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him; not even Madame Defarge, who had taken
up her knitting, and was at work.

"Have you finished your repast, friend?" he
asked, in due season.

"Yes, thank you."

"Come then! You shall see the apartment
that I told you you could occupy. It will suit
you to a marvel."

Out of the wine-shop into the street, out of
the street into a court-yard, out of the court-
yard up a steep staircase, out of the staircase
into a garretformerly the garret where a
white-haired man sat on a low bench, stooping
forward and very busy, making shoes.

No white-haired man was there now; but, the
three men were there who had gone out of the
wine-shop singly. And between them and the
white-haired man afar off, was the one small
link, that they had once looked in at him through
the chinks in the wall.

Defarge closed the door carefully, and spoke in
a subdued voice:

"Jacques One, Jacques Two, Jacques Three!
This is the witness encountered by appointment,
by me, Jacques Four. He will tell you all.
Speak, Jacques Five!"

The mender of roads, blue cap in hand, wiped
his swarthy forehead with it, and said, "Where
shall I commence, monsieur?"

"Commence," was Monsieur Defarge's not
unreasonable reply, "at the commencement."

"I saw him then, messieurs," began the
mender of roads, "a year ago this running
summer, underneath the carriage of the Marquis,
hanging by the chain. Behold the manner of
it. I leaving my work on the road, the sun
going to bed, the carriage of the Marquis slowly
ascending the hill, he hanging by the chainlike

Again, the mender of roads went through the
old performance; in which he ought to have
been perfect by that time, seeing that it had
been the infallible resource and indispensable
entertainment of his village during a whole year.

Jacques One struck in, and asked if he had
ever seen the man before?

"Never," answered the mender of roads,
recovering his perpendicular.

Jacques Three demanded how he afterwards
recognised him then?

"By his tall figure," said the mender of
roads, softly, and with his finger at his nose.
"When Monsieur the Marquis demands that
evening, 'Say, what is he like?' I make response,
'Tall as a spectre.'"

"You should have said, short as a dwarf,"
returned Jacques Two.

"But what did I know! The deed was not
then accomplished, neither did he confide in me.
Observe! Under those circumstances even, I do
not offer my testimony. Monsieur the Marquis
indicates me with his finger, standing near our
little fountain, and says, 'To me! Bring that
rascal!' My faith, messieurs, I offer nothing."

"He is right there, Jacques," murmured
Defarge, to him who had interrupted. "Go on!"

"Good!" said the mender of roads, with an
air of mystery. "The tall man is lost, and he
is soughthow many months? Nine, ten,

"No matter, the number," said Defarge.
"He is well hidden, but at last he is unluckily
found. Go on!"

"I am again at work upon the hill-side, and
the sun is again about to go to bed. I am
collecting my tools to descend to my cottage down
in the village below, where it is already dark,
when I raise my eyes, and see coming over the
hill, six soldiers. In the midst of them is a tall
man with his arms boundtied to his sides, like

With the aid of his indispensable cap, he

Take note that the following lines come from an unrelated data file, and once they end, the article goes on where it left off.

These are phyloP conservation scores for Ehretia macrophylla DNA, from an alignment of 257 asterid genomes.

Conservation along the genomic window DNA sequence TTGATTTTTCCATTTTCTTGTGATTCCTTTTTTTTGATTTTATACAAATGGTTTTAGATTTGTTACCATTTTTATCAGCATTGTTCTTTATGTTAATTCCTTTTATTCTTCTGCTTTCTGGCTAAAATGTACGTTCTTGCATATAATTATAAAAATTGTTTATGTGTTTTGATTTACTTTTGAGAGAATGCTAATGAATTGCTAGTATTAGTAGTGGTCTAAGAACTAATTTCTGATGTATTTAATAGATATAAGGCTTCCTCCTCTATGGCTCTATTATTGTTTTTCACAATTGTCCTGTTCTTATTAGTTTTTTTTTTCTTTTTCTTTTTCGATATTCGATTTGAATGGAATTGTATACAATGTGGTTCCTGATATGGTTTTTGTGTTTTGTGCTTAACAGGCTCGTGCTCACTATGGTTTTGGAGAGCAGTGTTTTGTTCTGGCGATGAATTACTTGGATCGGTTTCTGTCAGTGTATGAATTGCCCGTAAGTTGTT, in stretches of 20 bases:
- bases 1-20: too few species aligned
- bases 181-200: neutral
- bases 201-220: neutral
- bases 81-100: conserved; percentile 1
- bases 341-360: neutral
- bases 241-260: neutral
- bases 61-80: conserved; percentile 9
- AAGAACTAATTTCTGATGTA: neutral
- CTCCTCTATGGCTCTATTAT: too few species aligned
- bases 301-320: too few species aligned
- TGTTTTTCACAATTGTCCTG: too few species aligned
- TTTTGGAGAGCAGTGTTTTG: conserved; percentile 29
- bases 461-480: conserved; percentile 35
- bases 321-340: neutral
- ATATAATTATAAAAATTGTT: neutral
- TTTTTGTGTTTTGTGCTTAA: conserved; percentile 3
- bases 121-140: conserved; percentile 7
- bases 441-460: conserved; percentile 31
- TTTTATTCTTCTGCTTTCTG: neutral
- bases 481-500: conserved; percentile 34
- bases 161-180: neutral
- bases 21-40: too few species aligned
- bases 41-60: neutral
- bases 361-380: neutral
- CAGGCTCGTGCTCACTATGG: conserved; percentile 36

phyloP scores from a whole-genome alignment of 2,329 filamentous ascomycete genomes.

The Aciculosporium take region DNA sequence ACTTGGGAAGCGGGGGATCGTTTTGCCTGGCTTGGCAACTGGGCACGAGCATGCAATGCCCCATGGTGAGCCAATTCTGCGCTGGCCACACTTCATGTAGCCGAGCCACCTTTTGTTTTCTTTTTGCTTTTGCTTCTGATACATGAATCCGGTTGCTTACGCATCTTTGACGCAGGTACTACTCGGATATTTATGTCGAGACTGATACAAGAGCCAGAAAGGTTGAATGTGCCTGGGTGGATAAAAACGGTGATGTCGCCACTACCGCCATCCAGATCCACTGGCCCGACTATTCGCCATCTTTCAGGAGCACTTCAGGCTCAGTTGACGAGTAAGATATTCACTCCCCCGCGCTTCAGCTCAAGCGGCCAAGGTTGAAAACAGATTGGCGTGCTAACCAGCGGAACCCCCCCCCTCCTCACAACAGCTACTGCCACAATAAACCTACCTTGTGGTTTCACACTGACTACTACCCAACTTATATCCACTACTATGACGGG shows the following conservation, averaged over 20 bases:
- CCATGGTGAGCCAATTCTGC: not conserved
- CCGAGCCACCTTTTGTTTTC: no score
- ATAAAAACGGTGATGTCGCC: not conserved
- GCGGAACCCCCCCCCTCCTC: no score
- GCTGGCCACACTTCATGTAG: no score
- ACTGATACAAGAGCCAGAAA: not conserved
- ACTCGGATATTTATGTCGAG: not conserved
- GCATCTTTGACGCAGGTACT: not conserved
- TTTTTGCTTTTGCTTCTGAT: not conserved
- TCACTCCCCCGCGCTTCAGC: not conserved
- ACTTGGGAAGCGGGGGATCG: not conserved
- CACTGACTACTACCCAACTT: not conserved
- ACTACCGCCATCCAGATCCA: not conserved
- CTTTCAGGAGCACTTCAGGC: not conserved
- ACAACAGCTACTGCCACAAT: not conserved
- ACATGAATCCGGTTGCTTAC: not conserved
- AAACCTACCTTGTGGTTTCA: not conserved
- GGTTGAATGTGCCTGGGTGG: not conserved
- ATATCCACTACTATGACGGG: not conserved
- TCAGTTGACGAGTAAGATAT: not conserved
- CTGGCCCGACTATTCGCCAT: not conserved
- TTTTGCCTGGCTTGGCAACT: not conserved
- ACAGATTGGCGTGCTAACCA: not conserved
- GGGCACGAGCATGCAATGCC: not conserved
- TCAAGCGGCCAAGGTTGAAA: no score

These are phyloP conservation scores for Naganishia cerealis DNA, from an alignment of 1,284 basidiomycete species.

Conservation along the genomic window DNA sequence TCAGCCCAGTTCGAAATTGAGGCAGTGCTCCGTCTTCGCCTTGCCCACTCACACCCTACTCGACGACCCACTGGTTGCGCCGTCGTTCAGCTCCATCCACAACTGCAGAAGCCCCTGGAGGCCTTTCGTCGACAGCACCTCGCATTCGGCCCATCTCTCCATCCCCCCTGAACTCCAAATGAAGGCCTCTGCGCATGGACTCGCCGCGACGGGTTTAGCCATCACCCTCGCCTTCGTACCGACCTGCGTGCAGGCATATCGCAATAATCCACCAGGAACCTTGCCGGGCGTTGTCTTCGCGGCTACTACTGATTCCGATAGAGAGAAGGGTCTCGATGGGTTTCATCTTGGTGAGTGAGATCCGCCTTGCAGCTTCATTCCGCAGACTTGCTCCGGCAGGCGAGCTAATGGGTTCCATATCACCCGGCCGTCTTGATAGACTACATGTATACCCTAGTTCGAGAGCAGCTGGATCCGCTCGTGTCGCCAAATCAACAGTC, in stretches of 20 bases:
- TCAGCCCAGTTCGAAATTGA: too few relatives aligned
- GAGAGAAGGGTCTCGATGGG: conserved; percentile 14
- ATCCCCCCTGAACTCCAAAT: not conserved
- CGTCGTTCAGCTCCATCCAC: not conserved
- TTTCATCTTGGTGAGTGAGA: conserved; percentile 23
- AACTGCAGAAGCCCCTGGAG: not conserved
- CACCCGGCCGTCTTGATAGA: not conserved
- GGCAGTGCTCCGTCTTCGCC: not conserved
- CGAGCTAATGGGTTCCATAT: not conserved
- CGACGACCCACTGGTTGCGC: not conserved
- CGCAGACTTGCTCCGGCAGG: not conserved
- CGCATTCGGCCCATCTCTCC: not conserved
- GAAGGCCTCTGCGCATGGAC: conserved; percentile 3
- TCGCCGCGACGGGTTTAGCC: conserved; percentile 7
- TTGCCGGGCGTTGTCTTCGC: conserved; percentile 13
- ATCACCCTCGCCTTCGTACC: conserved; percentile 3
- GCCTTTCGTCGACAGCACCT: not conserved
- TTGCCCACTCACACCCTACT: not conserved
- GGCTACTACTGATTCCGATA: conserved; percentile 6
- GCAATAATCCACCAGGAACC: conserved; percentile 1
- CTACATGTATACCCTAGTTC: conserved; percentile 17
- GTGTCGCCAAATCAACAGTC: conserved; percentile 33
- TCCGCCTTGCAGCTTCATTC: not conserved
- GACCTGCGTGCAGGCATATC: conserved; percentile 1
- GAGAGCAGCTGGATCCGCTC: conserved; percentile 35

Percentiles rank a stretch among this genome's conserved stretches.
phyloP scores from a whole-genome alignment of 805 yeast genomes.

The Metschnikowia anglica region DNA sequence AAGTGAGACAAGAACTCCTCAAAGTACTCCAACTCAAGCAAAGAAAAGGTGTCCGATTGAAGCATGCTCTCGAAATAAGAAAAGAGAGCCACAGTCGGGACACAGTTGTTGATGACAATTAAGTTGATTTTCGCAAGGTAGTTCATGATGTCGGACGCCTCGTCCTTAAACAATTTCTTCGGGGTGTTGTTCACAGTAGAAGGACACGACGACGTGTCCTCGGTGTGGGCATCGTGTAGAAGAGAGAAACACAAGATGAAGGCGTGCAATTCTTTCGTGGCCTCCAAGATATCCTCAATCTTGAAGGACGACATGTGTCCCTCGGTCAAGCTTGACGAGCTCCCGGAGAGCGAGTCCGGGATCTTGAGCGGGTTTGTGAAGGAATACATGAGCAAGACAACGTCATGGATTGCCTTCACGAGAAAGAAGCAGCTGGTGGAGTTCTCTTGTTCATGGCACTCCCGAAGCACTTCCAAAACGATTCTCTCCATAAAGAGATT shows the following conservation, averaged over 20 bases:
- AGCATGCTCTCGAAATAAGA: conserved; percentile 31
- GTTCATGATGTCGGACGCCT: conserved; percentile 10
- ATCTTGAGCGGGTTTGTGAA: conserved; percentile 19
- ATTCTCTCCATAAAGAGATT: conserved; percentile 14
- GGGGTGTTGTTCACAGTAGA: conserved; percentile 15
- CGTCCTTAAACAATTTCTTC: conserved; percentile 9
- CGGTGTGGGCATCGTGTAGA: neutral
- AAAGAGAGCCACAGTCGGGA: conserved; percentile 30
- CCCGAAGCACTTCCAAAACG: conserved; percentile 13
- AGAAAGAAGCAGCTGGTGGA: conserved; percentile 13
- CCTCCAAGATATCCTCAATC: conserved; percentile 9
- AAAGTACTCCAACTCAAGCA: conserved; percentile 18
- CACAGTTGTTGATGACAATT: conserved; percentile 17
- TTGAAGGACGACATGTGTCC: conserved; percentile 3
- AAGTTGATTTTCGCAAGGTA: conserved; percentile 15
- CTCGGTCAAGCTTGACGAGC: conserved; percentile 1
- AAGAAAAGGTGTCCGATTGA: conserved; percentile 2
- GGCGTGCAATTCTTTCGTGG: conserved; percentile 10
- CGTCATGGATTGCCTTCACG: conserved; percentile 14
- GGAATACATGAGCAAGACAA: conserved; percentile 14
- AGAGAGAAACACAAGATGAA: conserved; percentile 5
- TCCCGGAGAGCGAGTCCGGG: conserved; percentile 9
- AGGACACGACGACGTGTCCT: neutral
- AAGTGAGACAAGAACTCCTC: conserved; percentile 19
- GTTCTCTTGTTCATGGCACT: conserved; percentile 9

represented a man with his elbows bound fast at
his hips, with cords that were knotted behind

"I stand aside, messieurs, by my heap of
stones, to see the soldiers and their prisoner
pass (for it is a solitary road, that, where any
spectacle is well worth looking at), and at first,
as they approach, I see no more than that they
are six soldiers with a tall man bound, and that
they are almost black, to my sight except on the
side of the sun going to bed, where they have a
red edge, messieurs. Also, I see that their long
shadows are on the hollow ridge on the opposite
side of the road, and are on the hill above it,
and are like the shadows of giants. Also, I see
that they are covered with dust, and that the dust
moves with them as they come, tramp, tramp!
But when they advance quite near to me, I
recognise the tall man, and he recognises me.
Ah, but he would be well content to precipitate
himself over the hill-side once again, as on the
evening when he and I first encountered, close
to the same spot!"

He described it as if he were there, and it was
evident that he saw it vividly; perhaps he had
not seen much in his life.

"I do not show the soldiers that I recognise
the tall man; he does not show the soldiers that
he recognises me; we do it, and we know it, with
our eyes. 'Come on!' says the chief of that
company, pointing to the village, 'bring him fast
to his tomb!' and they bring him faster. I
follow. His arms are swelled because of being
bound so tight, his wooden shoes are large and
clumsy, and he is lame. Because he is lame,
and consequently slow, they drive him with their
guns like this!"

He imitated the action of a man's being impelled
forward by the butt-ends of muskets.

"As they descend the hill like madmen
running a race, he falls. They laugh and
pick him up again. His face is bleeding and
covered with dust, but he cannot touch it;
thereupon, they laugh again. They bring him
into the village; all the village runs to look;
they take him past the mill, and up to the
prison; all the village sees the prison gate open
in the darkness of the night, and swallow him
like this!"

He opened his mouth as wide as he could,
and shut it with a sounding snap of his teeth.